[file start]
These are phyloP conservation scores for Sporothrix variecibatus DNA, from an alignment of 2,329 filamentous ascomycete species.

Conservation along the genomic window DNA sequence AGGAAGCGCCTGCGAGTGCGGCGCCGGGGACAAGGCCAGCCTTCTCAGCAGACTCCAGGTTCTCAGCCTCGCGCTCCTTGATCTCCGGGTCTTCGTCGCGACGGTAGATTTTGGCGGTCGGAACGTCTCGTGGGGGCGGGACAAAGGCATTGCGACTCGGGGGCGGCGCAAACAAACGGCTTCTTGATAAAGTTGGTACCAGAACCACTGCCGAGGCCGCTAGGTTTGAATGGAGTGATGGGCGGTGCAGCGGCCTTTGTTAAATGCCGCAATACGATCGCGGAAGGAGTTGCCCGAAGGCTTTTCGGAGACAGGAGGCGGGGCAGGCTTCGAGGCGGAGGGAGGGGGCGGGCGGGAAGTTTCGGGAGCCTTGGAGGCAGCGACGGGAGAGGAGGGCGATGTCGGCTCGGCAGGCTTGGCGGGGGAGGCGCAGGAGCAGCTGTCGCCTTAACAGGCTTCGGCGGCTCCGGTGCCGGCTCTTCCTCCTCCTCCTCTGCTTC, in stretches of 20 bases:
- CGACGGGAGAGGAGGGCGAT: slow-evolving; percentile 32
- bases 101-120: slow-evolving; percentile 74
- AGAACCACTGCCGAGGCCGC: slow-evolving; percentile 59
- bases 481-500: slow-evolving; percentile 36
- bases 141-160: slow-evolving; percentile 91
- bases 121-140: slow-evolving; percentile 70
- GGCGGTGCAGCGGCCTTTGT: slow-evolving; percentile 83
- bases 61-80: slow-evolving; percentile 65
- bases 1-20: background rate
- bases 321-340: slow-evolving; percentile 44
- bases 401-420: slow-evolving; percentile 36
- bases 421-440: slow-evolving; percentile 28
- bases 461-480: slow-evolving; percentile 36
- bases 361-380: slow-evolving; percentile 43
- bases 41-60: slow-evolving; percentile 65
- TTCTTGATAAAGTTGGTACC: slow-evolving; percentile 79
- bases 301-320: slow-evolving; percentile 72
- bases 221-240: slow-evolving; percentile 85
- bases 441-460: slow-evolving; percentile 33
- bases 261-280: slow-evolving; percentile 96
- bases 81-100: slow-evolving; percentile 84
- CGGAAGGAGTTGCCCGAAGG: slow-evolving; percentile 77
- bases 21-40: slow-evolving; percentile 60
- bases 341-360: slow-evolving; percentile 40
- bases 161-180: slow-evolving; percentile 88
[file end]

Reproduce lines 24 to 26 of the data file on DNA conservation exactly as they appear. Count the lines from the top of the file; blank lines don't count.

- CGGAAGGAGTTGCCCGAAGG: slow-evolving; percentile 77
- bases 21-40: slow-evolving; percentile 60
- bases 341-360: slow-evolving; percentile 40